This sentence is from an article about "Earthquakes":

The surface of the earth, about 100 kilometers thick, is made of large pieces. When they move against each other, an earthquake happens.

What does "move against each other" mean? Does it mean "move in the opposite direction and hit"?


The phrase 'move against each other ' literally means they come in contact and collide with each other so as to create an earthquake.

The word against may be the confusion, but look at the below definition (taken from Google):

in or into physical contact with (something), so as to be supported by or collide with it.

"she stood with her back against the door"

synonyms:touching, in contact with, close up to, up against, abutting, on, adjacent to

"she leaned against the wall"

The same meaning is applied in the example given.


I can see the confusion. In most cases, "move against" means to oppose something, or even attack something, for example:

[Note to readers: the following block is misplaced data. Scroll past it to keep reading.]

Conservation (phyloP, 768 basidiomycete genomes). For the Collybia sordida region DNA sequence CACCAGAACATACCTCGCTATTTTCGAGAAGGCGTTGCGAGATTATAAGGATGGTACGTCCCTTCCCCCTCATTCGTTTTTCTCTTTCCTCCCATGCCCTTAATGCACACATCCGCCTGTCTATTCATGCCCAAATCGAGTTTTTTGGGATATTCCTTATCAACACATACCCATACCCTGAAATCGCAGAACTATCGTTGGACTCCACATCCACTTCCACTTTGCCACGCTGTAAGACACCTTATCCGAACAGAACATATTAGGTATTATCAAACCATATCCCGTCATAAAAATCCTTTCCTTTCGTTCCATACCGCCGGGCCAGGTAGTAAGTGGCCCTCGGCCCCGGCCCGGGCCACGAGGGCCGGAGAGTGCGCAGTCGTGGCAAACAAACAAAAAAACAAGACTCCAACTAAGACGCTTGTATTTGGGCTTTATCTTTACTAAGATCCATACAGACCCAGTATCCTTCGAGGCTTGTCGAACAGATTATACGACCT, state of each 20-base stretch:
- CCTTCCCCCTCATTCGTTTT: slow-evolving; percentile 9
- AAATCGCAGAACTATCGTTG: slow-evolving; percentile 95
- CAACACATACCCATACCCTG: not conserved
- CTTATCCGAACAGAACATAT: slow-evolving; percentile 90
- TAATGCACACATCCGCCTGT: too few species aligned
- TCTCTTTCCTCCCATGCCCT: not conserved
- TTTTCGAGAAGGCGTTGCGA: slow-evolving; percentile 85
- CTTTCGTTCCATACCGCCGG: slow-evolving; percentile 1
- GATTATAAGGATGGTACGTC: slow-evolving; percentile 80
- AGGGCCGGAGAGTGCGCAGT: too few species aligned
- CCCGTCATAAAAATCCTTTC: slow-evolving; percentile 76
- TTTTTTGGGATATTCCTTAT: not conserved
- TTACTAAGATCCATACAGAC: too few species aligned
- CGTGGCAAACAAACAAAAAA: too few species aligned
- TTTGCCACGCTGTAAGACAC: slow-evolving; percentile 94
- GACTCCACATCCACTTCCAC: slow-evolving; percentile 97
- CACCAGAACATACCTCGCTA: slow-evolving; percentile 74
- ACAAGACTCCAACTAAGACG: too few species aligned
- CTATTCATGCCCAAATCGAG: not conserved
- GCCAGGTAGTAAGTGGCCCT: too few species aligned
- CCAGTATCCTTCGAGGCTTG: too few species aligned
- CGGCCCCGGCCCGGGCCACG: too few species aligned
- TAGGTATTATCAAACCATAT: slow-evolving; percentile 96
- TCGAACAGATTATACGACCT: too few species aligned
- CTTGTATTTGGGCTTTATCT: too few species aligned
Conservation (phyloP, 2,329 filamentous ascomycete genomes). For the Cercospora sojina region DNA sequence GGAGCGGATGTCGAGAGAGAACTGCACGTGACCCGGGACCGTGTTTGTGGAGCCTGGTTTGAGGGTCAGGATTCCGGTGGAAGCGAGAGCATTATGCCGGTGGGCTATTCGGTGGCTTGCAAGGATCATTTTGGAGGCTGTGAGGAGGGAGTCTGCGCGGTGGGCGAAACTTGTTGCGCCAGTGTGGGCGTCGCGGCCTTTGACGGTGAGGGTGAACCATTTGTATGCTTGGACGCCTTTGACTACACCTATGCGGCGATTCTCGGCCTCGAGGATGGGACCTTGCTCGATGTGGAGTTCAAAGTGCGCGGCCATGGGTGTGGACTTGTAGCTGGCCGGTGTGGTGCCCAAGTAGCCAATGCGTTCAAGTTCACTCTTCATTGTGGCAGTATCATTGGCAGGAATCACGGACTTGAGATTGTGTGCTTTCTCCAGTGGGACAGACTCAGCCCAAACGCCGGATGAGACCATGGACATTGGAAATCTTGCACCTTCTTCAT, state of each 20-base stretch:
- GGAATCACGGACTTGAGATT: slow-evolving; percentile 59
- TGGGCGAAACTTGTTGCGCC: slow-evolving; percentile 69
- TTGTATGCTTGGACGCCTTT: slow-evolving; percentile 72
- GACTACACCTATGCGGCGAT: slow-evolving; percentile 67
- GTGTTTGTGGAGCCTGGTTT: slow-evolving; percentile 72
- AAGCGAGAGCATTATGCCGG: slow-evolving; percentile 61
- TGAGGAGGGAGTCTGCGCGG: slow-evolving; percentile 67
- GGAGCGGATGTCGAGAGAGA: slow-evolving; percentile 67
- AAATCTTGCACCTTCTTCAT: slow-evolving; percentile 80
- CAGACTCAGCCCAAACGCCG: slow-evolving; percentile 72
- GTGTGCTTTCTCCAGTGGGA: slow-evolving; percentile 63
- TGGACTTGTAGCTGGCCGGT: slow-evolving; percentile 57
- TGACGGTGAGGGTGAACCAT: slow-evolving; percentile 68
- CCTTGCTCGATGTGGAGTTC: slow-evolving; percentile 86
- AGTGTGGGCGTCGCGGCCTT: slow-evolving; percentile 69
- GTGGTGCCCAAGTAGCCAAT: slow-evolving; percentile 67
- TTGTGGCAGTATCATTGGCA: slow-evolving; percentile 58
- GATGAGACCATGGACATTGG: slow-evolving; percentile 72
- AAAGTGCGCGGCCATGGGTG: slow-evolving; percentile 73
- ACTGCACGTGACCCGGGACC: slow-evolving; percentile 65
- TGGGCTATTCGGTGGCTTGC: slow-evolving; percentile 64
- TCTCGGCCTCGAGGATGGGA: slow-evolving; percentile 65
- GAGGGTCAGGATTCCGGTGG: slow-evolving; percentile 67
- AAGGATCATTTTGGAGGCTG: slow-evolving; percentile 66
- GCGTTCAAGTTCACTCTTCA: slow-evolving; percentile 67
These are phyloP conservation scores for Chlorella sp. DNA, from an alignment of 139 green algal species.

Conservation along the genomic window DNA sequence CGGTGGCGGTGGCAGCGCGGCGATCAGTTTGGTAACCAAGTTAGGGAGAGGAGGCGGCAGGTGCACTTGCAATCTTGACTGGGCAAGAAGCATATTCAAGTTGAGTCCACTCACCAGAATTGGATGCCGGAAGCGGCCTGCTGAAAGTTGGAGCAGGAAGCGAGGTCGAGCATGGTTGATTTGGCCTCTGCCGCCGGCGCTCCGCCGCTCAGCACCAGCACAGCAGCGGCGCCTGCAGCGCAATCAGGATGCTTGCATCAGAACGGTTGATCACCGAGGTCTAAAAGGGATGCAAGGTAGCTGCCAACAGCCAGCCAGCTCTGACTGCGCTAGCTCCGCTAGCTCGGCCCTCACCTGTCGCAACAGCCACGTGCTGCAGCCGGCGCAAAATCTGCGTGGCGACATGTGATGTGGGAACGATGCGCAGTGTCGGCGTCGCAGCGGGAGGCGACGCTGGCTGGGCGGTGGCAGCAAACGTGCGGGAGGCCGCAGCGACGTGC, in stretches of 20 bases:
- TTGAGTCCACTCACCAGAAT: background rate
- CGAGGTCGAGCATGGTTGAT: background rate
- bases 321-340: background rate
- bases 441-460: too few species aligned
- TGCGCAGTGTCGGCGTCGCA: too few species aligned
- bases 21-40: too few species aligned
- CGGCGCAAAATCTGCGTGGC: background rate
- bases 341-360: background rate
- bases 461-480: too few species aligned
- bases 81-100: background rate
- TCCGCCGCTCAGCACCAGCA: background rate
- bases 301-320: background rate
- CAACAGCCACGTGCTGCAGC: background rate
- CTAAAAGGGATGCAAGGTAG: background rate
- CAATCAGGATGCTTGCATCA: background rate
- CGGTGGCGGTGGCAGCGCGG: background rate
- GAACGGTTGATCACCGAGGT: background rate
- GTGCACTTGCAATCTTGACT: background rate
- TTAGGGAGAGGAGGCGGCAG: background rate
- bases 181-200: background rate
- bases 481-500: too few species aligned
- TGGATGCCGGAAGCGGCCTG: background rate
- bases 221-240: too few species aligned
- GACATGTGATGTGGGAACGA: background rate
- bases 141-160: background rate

Syrian troops moved against rebel strongholds in the city of Aleppo.

We should quickly move against the enemy's advance through this valley.

Since the Convention was drawn up international opinion has begun to move against it.

When describing tectonic plates, however, the authors wanted to say something akin to "rub against". As with many English phrases, the challenge is to use a verb that conveys the right image. Rub implies a gentle motion, like a cat against your leg. "Grind against" might work, like a car wheel scraping along a curb, but for whatever reason the authors chose the generic "move against", despite its alternate meanings.

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